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- Development of the blocking probe
To facilitate detection of low copies of parasitic DNA sequences, species-specific blocking probes targeting 18S rDNA fragments for the DHPLC assay were designed using Primer Premier 5.0 (Biosoft International, Palo Alto, CA, USA). The blocking probe was synthesized from peptide nucleic acid (PNA), which was designed to clamp PCR primers and thus prevent the activity of polymerases. After confirmation of the sequence using C3 spacer, PNA were synthesized for the blocking probe (Panagene, Daejeon, Korea).
- Verification of the DHPLC assay
To validate the DHPLC assay using wild samples, genomic DNA was extracted from whole bodies using liquid nitrogen grinding. Then 2 ng of extracted genomic DNA was applied to PNA-PCR in 20 μL of reaction mix containing 0.5 μM of each primer, 200 μM of dNTP (Promega), 0.3 unit of Discoverase dHPLC DNA polymerase (Invitrogen), 1× Discoverase PCR buffer (Invitrogen) containing 2 mM of MgSO 4 , 1 μM of the PNA probe, and 2 ng of template. PNA-PCR amplicons were separated using a DNASep HT Cartridge (Transgenomic). To identify the composition of species, the peaks eluted from DHPLC separation were collected by fraction collector (FCW- 200; Transgenomic) and applied to sequencing following the method described above. Phylogenetic analysis of each peak was performed using the BLASTN search and NJ method in GenBank (Zhang et al., 2000).
- Statistical analysis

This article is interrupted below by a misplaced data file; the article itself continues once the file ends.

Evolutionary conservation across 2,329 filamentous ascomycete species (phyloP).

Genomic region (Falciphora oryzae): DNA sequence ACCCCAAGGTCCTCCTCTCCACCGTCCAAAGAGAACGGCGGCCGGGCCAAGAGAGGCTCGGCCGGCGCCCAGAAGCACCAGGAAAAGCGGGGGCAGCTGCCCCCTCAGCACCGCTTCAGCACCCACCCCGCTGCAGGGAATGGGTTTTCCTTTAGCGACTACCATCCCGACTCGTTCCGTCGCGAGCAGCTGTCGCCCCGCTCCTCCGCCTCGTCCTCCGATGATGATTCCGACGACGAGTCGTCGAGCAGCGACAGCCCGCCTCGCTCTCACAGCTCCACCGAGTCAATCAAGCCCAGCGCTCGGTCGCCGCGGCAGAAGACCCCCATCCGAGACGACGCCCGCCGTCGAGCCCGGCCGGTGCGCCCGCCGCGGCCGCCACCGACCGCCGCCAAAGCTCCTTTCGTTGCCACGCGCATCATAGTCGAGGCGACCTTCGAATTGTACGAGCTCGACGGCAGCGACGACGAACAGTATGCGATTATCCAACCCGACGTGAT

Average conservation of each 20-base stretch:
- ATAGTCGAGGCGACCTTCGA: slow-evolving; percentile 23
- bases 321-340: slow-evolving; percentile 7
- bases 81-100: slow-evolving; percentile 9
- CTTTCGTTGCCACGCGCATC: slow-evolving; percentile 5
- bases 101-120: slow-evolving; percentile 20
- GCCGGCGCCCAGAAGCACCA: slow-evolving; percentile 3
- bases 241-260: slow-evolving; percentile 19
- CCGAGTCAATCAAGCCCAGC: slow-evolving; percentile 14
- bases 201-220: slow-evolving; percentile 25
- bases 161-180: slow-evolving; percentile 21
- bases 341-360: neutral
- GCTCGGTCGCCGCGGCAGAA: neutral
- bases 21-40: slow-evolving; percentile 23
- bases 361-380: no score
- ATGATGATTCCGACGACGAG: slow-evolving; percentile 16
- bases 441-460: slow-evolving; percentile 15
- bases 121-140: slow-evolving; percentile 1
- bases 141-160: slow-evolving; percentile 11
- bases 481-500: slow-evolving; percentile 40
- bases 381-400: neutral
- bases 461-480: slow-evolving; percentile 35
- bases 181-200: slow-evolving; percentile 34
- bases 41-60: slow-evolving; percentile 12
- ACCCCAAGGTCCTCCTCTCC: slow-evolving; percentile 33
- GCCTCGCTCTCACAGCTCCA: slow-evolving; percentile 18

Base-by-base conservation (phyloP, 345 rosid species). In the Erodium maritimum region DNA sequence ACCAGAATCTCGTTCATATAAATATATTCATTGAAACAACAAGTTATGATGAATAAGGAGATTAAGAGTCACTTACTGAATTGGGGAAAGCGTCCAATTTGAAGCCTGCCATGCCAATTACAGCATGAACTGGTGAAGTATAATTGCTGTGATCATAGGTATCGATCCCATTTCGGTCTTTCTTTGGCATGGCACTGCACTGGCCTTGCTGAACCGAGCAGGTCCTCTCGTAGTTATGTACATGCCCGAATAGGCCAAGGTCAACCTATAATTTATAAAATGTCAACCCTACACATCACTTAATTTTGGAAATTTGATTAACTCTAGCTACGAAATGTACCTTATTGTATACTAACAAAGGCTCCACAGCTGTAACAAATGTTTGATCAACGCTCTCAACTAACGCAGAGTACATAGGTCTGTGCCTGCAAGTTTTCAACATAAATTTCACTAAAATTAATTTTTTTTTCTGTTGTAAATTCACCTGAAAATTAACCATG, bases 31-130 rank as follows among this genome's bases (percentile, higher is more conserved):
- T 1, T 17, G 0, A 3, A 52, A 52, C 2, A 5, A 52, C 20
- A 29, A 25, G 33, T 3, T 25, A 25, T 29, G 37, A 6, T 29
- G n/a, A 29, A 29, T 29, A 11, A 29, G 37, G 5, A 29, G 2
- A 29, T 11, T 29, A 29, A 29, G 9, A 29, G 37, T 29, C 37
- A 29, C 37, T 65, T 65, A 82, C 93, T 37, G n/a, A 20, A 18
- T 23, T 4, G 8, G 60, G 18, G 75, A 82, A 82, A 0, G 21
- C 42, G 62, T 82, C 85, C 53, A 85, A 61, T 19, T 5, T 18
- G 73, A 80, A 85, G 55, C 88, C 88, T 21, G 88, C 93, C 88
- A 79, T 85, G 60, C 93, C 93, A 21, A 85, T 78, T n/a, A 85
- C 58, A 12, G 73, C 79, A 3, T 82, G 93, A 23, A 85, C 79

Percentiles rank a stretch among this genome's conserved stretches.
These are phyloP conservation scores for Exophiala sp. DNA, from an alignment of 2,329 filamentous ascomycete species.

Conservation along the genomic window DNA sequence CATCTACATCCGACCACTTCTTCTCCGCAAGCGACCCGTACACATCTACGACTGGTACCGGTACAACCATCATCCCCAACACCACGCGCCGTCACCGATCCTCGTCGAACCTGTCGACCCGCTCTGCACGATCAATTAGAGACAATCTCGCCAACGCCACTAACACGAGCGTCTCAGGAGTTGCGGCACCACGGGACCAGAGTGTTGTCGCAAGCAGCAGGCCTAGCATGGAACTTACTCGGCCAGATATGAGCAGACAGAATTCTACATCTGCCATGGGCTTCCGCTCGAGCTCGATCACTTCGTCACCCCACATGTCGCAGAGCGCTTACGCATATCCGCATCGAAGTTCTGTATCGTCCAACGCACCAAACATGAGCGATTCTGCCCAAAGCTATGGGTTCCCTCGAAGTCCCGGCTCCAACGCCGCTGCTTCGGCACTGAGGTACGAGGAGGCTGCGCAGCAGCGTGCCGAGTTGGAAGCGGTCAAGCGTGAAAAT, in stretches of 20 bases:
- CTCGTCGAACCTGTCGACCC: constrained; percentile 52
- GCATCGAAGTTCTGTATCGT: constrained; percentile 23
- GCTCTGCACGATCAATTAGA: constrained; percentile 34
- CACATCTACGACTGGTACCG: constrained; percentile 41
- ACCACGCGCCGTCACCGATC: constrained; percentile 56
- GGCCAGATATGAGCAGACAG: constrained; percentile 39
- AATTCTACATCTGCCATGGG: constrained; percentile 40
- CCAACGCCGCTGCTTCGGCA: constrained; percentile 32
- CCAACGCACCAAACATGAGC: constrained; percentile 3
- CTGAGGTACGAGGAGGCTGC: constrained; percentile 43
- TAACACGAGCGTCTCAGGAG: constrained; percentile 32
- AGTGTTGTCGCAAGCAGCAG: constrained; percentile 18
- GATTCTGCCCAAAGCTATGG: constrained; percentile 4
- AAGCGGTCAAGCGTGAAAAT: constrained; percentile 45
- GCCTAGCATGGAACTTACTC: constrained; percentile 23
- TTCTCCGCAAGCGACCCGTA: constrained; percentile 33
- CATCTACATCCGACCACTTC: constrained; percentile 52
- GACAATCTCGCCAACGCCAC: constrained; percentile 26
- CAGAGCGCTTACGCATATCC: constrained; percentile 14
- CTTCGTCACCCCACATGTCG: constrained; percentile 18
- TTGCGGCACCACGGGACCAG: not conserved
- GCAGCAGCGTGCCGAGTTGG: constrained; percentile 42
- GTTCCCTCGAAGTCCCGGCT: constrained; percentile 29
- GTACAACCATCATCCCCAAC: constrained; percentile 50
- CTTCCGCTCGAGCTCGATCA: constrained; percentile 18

Linear regression was carried out for thermodynamic variation of chromatographs in response to oven temperatures and amounts of amplicons relative to the concentration of the blocking probe. For determining the peak of variables, a nonlinear regression for R was carried out for buffer B and oven temperature. The statistical analyses were performed using SigmaPlot (Systat Software, Inc., Chicago, IL, USA). To optimize the conditions for DHPLC separation, variables from an 11 × 9 matrix factorial experiment were analyzed against the contour of R using Surfer 8.05 (Golden Software, Inc., Golden, CO, USA).
- SSU rDNA gene and chromatographic dynamics of single amplicons
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Influence of temperature on chromatographic characteristics of 527 bp Palaemonete pugio 18S rDNA amplicon. The amplicons were eluted in denaturing high-performance liquid chromatography under 60-70% of buffer B and 0.35 mL/min flow rate at given oven temperature: (A) 57℃, (B) 60℃, and (C) 61℃, respectively. No significant changes were observed up to 61℃, while a significant change observed at 61℃ in retention time and peak shape.